When he was given a calf at the age of 13 by a family friend there was one condition attached. If he sold the calf given to him by Paul O’Reilly, he was to put the money into farming or it was to be repaid.
“That was the gateway into farming,” remembers Fionn (26), who lives near Enniskerry, Co Wicklow. He invested the money from the sale in more calves, building a starter herd of beef cattle with the help of his maternal Grandfather Johnny Gallagher who arranged a herd number.
For those not from farms, rearing calves and calving cows is most likely not your average teenage hobby but then Fionn had always loved working with animals and being out in nature. When younger he kept hens and sold eggs but as time went on cattle became his first love, he spent holidays working on neighbour Dermot Fisher’s dairy farm where he now grazes his own cattle. Owning his starter herd which can vary between 10 and 20 head, introduced Fionn to livestock marts.
“I’ve been buying and selling cattle in Carnew mart, South Wicklow, for the last dozen years. When I am selling in the mart and my name is on display, I always take great pride that I have done everything I can to produce a healthy animal. It improves my skillset too in buying and selling.”
The mart experience brought a realisation for Fionn; ”With cattle as an interest, no farming background and no land how was I to make a job of this?” The answer, after studying at Newpark Comprehensive School in Blackrock, was to take a three-year auctioneering, valuation and estate agency course at Technical University Dublin (TU Dublin, formerly DIT). He continued with a further two- year course covering property and economics and qualifying for his auctioneer’s licence in 2020 in the midst of the pandemic.
“That wasn’t something I had planned but everyone was in the same boat and I started looking for opportunities” he said reflecting on that difficult time for all young graduates.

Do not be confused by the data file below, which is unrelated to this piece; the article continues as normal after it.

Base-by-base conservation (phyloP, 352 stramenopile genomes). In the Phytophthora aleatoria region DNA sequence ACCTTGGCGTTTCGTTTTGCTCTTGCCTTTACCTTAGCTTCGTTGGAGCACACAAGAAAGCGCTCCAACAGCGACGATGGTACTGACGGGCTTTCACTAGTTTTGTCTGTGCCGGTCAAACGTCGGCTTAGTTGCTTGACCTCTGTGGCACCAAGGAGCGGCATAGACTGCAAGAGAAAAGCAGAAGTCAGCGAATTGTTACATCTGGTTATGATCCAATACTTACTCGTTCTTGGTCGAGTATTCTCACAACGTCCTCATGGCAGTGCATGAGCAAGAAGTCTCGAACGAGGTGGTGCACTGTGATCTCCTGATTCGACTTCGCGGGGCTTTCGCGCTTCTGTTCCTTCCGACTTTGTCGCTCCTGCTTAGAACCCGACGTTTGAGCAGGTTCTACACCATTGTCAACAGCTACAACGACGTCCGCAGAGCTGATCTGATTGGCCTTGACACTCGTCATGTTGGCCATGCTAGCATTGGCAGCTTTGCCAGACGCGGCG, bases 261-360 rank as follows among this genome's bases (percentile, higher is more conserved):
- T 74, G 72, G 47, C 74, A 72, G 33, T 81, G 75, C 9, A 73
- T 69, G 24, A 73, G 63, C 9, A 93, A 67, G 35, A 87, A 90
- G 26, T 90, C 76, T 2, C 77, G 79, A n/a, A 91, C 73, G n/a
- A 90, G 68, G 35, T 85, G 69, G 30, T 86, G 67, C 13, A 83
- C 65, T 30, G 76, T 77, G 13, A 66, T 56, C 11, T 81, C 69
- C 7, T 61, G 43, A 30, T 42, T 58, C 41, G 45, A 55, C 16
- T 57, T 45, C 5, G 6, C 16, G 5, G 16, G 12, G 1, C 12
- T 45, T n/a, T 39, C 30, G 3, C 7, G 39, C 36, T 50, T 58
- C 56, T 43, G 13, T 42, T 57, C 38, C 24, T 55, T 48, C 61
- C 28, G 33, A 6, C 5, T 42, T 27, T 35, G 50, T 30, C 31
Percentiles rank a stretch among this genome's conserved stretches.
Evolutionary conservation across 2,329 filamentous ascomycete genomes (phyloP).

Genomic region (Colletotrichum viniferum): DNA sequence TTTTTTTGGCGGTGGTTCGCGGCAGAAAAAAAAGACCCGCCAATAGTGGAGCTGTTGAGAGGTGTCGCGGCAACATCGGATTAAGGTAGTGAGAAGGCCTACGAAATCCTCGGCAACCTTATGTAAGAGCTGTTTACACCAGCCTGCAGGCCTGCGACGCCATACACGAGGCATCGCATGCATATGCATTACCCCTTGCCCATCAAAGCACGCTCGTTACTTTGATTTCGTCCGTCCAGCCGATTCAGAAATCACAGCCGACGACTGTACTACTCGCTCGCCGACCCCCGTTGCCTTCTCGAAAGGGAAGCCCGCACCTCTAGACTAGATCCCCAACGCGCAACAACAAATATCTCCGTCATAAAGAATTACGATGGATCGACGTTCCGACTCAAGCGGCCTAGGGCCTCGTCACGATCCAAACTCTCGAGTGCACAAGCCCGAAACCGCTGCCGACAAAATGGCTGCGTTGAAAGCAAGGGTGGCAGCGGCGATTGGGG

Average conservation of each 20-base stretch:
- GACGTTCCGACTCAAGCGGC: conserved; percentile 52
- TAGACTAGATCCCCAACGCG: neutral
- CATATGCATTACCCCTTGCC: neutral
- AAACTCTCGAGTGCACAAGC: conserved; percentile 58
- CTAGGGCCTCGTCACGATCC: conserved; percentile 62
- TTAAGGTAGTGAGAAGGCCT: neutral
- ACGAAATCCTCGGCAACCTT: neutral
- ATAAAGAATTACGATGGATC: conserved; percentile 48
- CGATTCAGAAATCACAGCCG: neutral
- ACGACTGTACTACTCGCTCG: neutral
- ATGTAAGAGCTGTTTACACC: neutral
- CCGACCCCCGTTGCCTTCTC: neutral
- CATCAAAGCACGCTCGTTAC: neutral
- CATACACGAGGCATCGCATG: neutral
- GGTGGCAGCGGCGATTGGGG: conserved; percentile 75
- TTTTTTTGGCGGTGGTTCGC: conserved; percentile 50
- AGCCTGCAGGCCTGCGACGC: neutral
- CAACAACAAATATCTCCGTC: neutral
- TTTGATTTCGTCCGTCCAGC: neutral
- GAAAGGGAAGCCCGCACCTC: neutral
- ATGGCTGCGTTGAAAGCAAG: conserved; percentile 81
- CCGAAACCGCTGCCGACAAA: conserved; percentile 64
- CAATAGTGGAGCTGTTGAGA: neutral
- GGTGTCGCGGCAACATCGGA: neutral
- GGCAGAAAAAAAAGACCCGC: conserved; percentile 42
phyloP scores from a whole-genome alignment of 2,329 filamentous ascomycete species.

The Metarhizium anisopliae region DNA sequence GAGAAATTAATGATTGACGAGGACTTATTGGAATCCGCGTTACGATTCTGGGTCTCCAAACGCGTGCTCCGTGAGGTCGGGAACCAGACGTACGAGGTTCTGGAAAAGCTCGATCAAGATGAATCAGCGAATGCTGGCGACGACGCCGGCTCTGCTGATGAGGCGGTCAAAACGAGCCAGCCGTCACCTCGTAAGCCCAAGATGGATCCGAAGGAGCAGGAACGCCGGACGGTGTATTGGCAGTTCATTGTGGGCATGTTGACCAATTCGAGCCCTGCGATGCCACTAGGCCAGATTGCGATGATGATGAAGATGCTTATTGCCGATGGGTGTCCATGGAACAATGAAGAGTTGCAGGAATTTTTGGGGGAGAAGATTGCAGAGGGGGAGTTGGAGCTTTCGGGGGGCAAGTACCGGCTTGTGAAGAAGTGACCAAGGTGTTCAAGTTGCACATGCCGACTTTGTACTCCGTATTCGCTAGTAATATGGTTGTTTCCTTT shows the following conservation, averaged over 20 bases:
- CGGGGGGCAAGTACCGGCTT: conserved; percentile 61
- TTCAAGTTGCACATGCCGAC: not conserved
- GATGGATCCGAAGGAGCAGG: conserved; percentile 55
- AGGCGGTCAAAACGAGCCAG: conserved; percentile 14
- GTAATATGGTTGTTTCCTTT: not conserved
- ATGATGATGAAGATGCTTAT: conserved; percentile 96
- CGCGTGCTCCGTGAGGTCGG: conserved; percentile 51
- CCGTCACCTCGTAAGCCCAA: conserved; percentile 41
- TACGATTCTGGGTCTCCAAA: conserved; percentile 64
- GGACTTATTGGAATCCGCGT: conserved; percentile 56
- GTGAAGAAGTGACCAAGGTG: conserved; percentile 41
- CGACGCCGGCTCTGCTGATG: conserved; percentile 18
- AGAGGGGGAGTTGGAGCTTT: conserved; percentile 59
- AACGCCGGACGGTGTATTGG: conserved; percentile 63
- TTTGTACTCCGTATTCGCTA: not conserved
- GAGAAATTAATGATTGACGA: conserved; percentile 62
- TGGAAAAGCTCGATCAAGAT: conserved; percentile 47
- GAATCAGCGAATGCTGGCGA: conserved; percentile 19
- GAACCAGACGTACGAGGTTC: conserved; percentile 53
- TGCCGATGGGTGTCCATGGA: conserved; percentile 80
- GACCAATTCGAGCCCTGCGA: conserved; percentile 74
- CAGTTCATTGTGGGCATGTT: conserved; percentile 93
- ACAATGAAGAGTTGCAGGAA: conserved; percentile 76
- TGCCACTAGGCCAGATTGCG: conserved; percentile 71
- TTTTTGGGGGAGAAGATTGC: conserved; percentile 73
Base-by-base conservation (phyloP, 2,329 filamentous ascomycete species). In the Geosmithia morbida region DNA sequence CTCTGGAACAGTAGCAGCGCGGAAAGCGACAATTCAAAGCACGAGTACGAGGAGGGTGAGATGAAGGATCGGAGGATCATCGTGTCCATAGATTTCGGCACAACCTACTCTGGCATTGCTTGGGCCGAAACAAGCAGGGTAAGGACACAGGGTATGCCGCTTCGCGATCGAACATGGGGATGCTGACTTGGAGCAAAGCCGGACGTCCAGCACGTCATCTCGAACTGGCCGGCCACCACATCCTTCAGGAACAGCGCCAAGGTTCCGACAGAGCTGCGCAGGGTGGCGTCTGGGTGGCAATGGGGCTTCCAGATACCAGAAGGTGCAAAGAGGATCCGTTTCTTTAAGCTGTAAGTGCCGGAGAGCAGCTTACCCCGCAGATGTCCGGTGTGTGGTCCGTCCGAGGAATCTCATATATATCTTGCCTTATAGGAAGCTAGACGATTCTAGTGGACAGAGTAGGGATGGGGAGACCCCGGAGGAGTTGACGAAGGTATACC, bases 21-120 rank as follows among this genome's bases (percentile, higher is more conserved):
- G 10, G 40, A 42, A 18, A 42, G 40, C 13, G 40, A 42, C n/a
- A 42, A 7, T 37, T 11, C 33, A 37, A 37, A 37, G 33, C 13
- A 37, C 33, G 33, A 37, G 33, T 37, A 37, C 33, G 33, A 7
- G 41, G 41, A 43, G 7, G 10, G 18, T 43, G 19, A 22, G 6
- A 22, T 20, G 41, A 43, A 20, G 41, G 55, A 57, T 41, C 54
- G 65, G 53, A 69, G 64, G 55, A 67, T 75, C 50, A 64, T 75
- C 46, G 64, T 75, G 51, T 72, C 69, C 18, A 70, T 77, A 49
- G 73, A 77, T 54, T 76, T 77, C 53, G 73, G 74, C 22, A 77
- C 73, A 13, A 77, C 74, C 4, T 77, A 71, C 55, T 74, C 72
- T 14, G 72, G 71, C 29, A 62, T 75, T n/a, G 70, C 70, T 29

While virtually all of his 150 fellow graduates in auctioneering were aiming for jobs in the property market, Fionn had his heart set on livestock auctioneering.
“I haven’t met anyone else who had gone down the same road as myself. I didn’t want to do the kind of job where I went to bed on Sunday dreading going to work the next day. Cattle auctioneering is not the easiest road to go down but it’s something I felt that I could do and that linked my interests together.”
Fionn got his first job clerking in Carnaross mart, in Meath in February 2021, then Carnew, followed by Carlow and Killcullen clerking in all three marts. Clerking builds valuable experience: working alongside the auctioneer’s rostrum recording all the details of sales and building up contacts in the farming community.
The buzz of the mart
“That’s how you get started in auctioneering,” says Fionn who often gets up at 5.30 on a Saturday morning to attend a mart, either bringing his own cattle or buying and selling for neighbours. ”There’s a great buzz around the marts, it’s a great social occasion for farmers.”
Fionn has had his first experiences of auctioneering this year at a time when beef prices are at a high; “I thoroughly enjoyed it and any opportunity I get. But it’s a fine line, you are trying to keep two people happy. People think it’s all about keeping the seller happy but you have to keep a happy medium with the buyer. That’s where experience as an auctioneer comes in, you need to know when an animal comes into the ring roughly what it’s going to make and what sort of buyer would be interested, that’s the kind of skill that comes with time.”
Apart from dreaming of owning a farm one day and building up the numbers in his herd - buying in calves in spring and selling on store cattle before winter - Fionn’s aim is to become a freelance auctioneer selling in marts on his own terms around the country. “You go into property if you want to make money but you go to the marts for the craic! It’s funny no one wants to give you the first go but when you get up there and show you can do it, then the phone starts ringing.”
Right on cue his phone rings.